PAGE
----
[16:23]  13 sn The Greek term Hades stands for the Hebrew concept of Sheol. It is what is called hell today. This is where the dead were gathered (Ps 16:10; 86:13). In the NT Hades has an additional negative force of awaiting judgment (Rev 20:13).

[16:23]  14 sn Hades is a place of torment, especially as one knows that he is separated from God.

[16:23]  15 tn Grk “he lifted up his eyes” (an idiom).

[16:23]  16 tn Grk “in his bosom,” the same phrase used in 16:22. This idiom refers to heaven and/or participation in the eschatological banquet. An appropriate modern equivalent is “at Abraham’s side.”

[16:24]  17 tn Here καί (kai) has been translated as “so” to indicate the implied result of previous actions in the narrative.

[16:24]  18 tn Grk “calling out he said”; this is redundant in contemporary English style and has been simplified to “he called out.”

[16:24]  19 sn The rich man had not helped Lazarus before, when he lay outside his gate (v. 2), but he knew him well enough to know his name. This is why the use of the name Lazarus in the parable is significant. (The rich man’s name, on the other hand, is not mentioned, because it is not significant for the point of the story.)

[16:24]  20 sn The dipping of the tip of his finger in water is evocative of thirst. The thirsty are in need of God’s presence (Ps 42:1-2; Isa 5:13). The imagery suggests the rich man is now separated from the presence of God.

[16:24]  21 tn Or “in terrible pain” (L&N 24.92).

[16:24]  22 sn Fire in this context is OT imagery; see Isa 66:24.

[16:25]  23 tn The Greek term here is τέκνον (teknon), which could be understood as a term of endearment.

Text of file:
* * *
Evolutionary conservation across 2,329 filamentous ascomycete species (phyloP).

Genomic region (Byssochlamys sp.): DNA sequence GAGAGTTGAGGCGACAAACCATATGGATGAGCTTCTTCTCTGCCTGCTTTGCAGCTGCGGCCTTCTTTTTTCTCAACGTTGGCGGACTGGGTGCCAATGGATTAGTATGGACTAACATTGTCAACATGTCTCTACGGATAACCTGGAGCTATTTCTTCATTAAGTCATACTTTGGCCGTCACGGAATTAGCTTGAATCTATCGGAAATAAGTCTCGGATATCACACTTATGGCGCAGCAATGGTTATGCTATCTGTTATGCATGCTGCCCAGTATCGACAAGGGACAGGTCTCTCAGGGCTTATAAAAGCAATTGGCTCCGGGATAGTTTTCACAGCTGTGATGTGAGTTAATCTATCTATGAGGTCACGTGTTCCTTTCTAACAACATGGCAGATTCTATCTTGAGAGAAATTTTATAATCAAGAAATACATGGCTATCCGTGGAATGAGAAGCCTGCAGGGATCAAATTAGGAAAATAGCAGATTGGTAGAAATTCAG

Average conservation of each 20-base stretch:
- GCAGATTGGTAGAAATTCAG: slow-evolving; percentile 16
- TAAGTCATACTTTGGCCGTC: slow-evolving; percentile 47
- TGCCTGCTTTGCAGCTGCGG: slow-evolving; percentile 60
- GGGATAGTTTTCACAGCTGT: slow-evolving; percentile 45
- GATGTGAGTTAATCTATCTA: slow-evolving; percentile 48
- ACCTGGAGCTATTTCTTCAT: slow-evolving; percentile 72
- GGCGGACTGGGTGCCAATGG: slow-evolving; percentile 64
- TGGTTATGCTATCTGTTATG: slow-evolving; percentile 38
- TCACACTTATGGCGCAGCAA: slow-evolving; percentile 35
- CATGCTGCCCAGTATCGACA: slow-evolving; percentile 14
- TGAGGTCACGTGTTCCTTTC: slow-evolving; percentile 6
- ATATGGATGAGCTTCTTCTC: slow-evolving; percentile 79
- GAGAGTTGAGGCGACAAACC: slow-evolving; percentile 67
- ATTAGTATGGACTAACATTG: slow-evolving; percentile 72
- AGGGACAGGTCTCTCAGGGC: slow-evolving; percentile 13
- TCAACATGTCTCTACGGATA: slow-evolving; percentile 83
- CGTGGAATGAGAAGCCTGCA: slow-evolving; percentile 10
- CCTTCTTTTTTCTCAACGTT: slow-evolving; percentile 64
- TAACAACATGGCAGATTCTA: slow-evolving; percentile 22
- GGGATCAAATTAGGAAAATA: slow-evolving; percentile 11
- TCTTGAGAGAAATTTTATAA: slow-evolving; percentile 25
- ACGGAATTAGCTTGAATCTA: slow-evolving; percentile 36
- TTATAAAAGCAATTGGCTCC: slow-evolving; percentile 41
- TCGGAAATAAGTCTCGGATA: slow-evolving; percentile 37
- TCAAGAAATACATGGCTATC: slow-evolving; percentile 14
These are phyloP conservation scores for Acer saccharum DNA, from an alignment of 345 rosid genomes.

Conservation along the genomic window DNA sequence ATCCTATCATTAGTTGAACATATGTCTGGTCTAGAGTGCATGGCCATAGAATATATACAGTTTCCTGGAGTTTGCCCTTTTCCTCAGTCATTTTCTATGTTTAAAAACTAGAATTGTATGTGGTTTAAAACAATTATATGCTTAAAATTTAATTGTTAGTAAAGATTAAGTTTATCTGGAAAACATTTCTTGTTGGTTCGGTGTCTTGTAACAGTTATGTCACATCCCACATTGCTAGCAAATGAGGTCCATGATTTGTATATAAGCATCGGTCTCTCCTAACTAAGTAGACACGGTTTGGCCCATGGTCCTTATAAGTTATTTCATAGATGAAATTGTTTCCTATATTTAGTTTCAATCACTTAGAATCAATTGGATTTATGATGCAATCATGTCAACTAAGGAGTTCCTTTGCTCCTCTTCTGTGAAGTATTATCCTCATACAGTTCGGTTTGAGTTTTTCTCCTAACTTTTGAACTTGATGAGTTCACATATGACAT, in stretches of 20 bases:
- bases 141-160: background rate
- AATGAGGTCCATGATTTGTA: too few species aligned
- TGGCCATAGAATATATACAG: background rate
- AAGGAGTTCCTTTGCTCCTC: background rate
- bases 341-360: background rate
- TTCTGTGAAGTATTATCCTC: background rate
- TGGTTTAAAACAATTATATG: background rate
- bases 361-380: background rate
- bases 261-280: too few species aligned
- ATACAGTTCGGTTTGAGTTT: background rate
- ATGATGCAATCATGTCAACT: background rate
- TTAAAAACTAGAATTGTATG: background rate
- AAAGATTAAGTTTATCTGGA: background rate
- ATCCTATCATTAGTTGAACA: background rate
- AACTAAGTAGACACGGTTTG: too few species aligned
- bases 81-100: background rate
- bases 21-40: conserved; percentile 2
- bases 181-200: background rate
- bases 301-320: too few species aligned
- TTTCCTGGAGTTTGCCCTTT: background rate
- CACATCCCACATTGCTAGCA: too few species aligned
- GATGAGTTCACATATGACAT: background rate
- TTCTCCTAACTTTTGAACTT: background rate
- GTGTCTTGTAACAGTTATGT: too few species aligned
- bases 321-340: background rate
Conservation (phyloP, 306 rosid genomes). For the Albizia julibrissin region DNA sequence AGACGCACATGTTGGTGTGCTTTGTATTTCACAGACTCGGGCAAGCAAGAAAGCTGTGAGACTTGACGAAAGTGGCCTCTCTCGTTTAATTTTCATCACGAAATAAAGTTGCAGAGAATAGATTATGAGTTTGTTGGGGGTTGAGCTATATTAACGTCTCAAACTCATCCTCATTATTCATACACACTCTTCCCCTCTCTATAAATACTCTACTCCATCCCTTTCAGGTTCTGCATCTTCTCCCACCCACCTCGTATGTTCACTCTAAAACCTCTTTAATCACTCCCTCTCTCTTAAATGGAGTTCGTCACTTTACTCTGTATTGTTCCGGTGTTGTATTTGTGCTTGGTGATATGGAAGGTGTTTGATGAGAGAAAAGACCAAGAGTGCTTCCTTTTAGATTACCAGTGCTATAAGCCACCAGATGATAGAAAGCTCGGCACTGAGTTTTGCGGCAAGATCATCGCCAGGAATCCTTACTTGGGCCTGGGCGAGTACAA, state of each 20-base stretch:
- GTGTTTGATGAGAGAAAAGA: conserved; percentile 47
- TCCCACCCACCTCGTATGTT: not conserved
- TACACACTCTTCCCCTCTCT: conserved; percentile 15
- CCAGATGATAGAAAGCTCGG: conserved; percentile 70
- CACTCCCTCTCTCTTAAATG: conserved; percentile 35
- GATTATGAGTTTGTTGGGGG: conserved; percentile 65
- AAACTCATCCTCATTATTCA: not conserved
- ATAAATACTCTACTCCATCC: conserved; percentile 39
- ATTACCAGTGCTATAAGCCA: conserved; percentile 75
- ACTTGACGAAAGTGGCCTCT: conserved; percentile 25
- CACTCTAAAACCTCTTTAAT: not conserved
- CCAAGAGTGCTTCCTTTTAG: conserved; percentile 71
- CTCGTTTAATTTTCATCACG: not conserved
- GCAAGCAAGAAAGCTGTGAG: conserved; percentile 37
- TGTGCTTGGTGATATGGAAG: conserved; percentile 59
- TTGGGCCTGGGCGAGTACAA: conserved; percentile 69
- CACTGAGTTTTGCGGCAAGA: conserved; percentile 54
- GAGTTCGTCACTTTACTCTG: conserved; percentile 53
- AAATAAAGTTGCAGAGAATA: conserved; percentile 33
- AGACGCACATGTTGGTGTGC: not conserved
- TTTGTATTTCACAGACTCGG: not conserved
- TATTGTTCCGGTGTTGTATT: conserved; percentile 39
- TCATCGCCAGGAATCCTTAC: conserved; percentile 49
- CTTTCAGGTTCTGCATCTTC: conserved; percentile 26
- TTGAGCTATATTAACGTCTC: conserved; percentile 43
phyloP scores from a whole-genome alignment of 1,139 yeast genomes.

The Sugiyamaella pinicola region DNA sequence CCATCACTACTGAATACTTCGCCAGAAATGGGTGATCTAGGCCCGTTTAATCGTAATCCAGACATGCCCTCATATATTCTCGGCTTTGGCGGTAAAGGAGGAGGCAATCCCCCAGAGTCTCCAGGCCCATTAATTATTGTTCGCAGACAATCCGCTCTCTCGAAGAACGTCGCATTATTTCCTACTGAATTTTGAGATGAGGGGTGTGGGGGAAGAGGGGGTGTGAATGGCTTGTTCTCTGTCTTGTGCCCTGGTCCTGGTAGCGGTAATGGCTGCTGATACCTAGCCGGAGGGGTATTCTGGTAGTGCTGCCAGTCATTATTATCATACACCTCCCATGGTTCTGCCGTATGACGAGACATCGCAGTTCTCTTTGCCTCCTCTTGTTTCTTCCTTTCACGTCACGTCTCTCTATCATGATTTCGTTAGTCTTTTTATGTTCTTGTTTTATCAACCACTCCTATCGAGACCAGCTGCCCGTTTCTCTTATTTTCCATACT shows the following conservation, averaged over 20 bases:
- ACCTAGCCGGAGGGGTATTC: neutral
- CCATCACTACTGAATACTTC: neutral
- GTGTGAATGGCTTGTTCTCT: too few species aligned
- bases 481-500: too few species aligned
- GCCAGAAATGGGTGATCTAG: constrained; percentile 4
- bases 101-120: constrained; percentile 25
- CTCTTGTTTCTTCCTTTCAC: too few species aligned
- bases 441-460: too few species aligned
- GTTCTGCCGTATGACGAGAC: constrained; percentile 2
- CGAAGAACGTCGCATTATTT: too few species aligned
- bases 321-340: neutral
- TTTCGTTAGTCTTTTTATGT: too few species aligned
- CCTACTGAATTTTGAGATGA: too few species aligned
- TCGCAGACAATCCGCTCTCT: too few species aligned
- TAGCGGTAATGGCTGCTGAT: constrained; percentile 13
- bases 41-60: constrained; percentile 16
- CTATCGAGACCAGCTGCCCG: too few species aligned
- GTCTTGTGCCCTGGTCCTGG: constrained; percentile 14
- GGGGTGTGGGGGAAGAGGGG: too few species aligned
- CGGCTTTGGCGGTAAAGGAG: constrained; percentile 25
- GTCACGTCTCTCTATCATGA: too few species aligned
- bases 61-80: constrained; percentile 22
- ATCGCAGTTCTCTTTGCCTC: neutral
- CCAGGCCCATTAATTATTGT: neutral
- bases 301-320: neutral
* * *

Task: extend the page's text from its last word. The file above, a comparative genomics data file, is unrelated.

[16:25]  24 tn Or “in terrible pain” (L&N 24.92). Here is the reversal Jesus mentioned in Luke 6:20-26.

[16:26]  25 tn Grk “And in all these things.” There is no way Lazarus could carry out this request even if divine justice were not involved.

[16:26]  26 sn The great chasm between heaven and hell is impassable forever. The rich man’s former status meant nothing now.

[16:26]  27 tn Grk “between us and you.”

[16:27]  28 tn Here δέ (de) has been translated as “so” to indicate the rich man’s response to Abraham’s words.

[16:27]  29 tn Grk “he”; the referent (the rich man, v. 19) has been specified in the translation for clarity.

[16:27]  30 tn Grk “Then I beg you, father, that you send him”; the referent (Lazarus) has been specified in the translation for clarity.

[16:28]  31 sn To warn them. The warning would consist of a call to act differently than their dead brother had, or else meet his current terrible fate.

[16:28]  32 tn Grk “lest they also come.”

[16:29]  33 tn Grk “says.” This is one of the few times Luke uses the historical present.

[16:29]  34 tn Or “obey”; Grk “hear.” This recalls the many OT texts calling for a righteous heart to respond to people in need (Deut 14:28-29; Isa 3:14-15; Amos 2:6-8; Mic 2:1-2; Zech 7:9-10).

[16:30]  35 tn Here καί (kai) has been translated as “then” to indicate the implied sequence of events within the narrative.

[16:30]  36 tn Grk “he”; the referent (the rich man, v. 19) has been specified in the translation for clarity.

[16:30]  37 sn If someone from the dead goes to them. The irony and joy of the story is that what is denied the rich man’s brothers, a word of warning from beyond the grave, is given to the reader of the Gospel in this exchange.

[16:31]  38 tn Here δέ (de) has not been translated.

[16:31]  39 tn Or “obey”; Grk “hear.” See the note on the phrase “respond to” in v. 29.

[16:31]  40 sn The concluding statement of the parable, they will not be convinced even if someone rises from the dead, provides a hint that even Jesus’ resurrection will not help some to respond. The message of God should be good enough. Scripture is the sign to be heeded.